Microsoft’s discontinuation of its Windows XP operating system has left XP users running the Internet Explorer web browser vulnerable to all sorts of nasty things, like viruses and malware. Changing web browsers could help protect you to a degree, but experts warn that you shouldn’t be accessing the Internet on an XP computer at all. PC Matic is a bold and innovative product that can give you piece of mind—and save you from having to buy a whole new system or trying to update to a newer operating system on an outdated device.
As part of their New Year’s resolution, many people are turning to fitness regimes such as P90X3 and machines like the Bowflex MAX Trainer and the Tour de Force Centennial. While they can be effective, you have to watch for a few red flags in fitness pitches.
“Lose weight without exercising.”
While it is possible to lose weight without exercising, “you will end up sacrificing your health, energy and metabolism,” writes Libby Norris of Canada AM. “The number one reason we gain weight as we age is loss of lean tissue. Not using and losing your muscle mass as you age reduces your resting metabolic rate . . . which is your fat-burning furnace!
“Burn 1,000 calories in one workout.”
Read the small print, and you’ll find that this calorie-count represents the extreme top-end count that possible. Several factors affect the number of calories that can be burned, including age, weight, gender and workout intensity. The infomercials, Norris points out, make high-intensity workouts look like a breeze.
Studies that aren’t from recognized health authorities often hold no weight. Ads citing studies from disreputable sources often take a dubious claim and run with it.
“See results in just minutes per day.”
You can get results by working out just five minutes a day, but it’ll take a lot longer to see those results than with a lengthier, higher-impact regimen.
As Norris writes: “How quickly you get results is directly related to the balance of changes you may need to make in a variety of areas related to weight and fitness – eating, activity, body composition, health, sleep and stress. Quick results are most often short-lived!”
Credit card giant Visa is placing restrictions on a marketing practice widely used by online merchants, and almost universally used by marketers of As Seen On TV (DRTV) products. This affects what is known within the industry as “loyalty” programs, where shoppers are offered a gift card or other financial incentive when completing their online order. From Visa’s press release:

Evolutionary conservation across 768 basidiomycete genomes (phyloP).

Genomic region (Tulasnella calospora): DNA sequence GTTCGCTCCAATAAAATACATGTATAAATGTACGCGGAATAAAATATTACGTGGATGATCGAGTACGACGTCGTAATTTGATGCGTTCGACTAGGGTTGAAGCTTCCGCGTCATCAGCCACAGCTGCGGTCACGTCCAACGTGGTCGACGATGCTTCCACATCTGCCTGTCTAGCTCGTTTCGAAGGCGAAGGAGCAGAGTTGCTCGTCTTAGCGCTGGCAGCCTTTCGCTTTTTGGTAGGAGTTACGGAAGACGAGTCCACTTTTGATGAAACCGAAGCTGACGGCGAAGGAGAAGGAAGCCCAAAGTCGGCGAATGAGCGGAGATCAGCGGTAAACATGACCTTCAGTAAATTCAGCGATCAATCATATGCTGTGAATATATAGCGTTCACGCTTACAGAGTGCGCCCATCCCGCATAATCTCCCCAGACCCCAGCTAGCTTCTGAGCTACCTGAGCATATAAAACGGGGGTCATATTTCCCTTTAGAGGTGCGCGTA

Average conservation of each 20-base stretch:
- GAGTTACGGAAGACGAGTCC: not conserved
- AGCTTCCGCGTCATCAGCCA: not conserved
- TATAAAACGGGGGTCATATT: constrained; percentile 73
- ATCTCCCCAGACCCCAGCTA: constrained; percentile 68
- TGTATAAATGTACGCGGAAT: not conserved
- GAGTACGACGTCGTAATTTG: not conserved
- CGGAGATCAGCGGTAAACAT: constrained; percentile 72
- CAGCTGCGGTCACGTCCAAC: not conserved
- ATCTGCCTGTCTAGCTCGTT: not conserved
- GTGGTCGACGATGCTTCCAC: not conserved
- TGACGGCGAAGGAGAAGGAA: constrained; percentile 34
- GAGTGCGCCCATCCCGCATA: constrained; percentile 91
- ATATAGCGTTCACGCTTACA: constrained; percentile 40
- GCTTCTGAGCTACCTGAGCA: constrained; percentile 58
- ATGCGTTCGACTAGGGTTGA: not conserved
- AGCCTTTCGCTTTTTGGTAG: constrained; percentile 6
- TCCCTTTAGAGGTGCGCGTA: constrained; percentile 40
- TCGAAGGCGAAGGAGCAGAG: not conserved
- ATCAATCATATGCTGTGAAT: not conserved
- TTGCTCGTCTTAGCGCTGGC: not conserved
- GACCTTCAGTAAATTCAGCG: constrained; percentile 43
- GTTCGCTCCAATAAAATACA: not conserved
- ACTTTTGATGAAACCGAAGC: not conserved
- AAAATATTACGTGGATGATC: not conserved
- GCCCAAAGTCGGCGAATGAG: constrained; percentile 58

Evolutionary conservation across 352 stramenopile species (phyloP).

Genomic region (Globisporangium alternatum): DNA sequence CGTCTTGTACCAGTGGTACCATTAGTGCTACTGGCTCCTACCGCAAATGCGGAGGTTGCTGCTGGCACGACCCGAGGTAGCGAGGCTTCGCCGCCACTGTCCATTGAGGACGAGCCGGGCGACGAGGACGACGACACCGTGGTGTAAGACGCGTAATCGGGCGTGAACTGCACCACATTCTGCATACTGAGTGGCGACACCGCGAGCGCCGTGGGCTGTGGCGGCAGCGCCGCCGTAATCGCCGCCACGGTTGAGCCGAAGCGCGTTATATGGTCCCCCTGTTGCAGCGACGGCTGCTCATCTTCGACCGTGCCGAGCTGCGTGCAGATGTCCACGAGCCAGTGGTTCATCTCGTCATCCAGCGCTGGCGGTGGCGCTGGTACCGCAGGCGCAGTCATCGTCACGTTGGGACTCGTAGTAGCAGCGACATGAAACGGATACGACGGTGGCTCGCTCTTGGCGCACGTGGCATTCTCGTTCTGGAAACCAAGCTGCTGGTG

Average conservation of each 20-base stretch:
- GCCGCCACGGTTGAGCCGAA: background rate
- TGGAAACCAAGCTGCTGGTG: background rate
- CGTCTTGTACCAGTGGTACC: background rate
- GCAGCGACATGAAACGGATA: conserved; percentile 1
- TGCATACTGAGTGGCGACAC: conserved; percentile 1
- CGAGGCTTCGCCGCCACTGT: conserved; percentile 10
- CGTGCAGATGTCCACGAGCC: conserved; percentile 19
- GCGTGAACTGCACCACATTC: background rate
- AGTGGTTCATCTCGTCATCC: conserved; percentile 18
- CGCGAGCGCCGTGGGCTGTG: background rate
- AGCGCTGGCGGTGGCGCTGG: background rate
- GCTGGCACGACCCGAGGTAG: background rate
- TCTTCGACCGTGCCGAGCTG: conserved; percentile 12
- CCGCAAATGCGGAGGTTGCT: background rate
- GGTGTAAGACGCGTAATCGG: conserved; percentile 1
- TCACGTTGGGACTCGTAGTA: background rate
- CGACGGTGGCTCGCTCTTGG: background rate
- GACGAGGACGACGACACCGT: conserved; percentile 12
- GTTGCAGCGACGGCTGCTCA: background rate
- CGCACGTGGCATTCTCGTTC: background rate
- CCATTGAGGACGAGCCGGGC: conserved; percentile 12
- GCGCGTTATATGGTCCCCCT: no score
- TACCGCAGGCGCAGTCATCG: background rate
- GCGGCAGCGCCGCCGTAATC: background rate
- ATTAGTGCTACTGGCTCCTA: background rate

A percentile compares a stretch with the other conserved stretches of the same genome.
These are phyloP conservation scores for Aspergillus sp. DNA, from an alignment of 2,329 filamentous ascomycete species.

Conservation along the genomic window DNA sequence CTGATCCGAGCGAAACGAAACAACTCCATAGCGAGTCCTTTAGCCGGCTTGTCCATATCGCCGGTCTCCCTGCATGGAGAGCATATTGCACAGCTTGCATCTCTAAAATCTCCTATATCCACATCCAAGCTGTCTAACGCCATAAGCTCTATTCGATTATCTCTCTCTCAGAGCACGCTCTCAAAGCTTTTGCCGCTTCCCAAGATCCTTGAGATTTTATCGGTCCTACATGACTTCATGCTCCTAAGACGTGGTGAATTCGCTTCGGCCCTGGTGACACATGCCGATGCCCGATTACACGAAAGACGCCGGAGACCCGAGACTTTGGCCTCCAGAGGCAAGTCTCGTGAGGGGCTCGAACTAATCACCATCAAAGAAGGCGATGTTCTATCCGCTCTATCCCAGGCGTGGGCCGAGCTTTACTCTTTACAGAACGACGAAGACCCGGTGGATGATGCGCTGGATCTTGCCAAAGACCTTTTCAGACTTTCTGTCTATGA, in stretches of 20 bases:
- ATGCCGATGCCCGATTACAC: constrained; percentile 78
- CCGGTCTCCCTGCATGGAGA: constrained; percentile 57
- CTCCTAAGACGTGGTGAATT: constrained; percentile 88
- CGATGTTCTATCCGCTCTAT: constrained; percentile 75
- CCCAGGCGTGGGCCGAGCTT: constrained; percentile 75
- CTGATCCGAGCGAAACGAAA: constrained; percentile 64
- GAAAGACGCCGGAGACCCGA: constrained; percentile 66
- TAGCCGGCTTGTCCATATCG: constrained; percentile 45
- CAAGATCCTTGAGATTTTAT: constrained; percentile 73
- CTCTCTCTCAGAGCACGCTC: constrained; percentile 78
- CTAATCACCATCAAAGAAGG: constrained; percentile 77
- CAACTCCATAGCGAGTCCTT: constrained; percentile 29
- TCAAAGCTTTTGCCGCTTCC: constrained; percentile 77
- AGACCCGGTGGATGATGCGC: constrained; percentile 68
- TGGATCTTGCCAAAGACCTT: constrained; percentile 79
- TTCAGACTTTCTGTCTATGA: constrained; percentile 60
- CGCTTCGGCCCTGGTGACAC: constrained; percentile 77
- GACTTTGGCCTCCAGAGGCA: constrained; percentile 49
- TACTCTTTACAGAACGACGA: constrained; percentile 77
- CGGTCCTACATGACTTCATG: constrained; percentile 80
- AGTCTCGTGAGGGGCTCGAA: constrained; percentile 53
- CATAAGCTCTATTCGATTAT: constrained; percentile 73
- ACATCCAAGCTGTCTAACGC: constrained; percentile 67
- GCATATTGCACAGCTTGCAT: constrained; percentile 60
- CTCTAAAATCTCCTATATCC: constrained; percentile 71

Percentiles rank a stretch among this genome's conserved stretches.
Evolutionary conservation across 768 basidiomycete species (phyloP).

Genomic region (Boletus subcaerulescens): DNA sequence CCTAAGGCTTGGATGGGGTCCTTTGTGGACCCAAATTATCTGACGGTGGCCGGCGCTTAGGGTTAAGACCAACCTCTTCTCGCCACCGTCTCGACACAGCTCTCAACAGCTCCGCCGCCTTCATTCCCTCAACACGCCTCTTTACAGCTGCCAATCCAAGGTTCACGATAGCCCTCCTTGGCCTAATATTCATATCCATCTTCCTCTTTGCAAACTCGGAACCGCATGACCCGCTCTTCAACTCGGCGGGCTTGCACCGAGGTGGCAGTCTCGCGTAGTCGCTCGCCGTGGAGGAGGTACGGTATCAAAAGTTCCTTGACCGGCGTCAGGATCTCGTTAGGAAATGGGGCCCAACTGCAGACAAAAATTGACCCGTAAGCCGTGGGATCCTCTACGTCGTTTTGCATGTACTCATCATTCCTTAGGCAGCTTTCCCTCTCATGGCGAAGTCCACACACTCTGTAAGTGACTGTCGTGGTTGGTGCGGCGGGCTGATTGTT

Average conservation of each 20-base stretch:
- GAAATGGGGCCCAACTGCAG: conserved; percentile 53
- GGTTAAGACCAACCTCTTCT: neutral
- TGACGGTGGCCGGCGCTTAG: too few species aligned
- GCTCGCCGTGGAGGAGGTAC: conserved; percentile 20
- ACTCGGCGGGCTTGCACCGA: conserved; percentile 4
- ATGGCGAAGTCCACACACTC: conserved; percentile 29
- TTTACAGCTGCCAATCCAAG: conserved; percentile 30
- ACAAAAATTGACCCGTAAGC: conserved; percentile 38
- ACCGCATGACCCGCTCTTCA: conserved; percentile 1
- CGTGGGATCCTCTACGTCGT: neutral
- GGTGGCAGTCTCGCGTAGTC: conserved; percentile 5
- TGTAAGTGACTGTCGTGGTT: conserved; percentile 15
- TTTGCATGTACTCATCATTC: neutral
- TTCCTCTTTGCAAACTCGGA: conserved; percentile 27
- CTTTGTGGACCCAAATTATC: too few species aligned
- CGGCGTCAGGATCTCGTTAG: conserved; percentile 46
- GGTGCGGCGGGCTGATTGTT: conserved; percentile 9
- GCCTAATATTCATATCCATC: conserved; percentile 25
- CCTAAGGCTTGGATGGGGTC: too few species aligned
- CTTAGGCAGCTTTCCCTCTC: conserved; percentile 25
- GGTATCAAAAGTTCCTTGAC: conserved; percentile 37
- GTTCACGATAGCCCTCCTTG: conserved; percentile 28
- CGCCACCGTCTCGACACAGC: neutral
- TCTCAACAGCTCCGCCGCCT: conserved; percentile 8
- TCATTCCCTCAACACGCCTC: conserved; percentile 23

The misleading practice, called “data pass,” usually involves a consumer shopping at a familiar retailer. At checkout, the consumer receives an offer for a discount or reward and does not realize it is from a different merchant and comes with unexpected monthly membership fees or recurring charges. Such deceptive marketing can result in high levels of consumer disputes and degrades the efficiency, reliability and security of the payment system. According to a 2009 U.S. Senate Commerce Committee staff report, 35 million consumers have paid $1.4 billion for “data pass” marketing offers (1).
“Visa’s priority is protecting our cardholders and the integrity of the electronic payments system. Consumers who shop online using their Visa cards should be confident that they will only be charged for the products and services they legitimately intend to purchase – not those that are foisted on them through deceptive data pass schemes,” said Martin Elliott, senior business leader, U.S. Payment System Risk, Visa Inc.
Visa’s rules already prohibit merchants from sharing a cardholder’s account number and other Visa transaction information with any entity that is not directly involved in completing the transaction, preventing fraud, or as required by law. To address the data pass practice, merchants will now have to prompt consumers to re-enter their card information to accept a subsequent offer from a third-party merchant. This provides a clear signal to cardholders that a second purchase is being initiated and protects them from questionable marketing practices.
Your Savvy Shopper applauds Visa’s action as a much needed step to buttress consumer confidence in online shopping.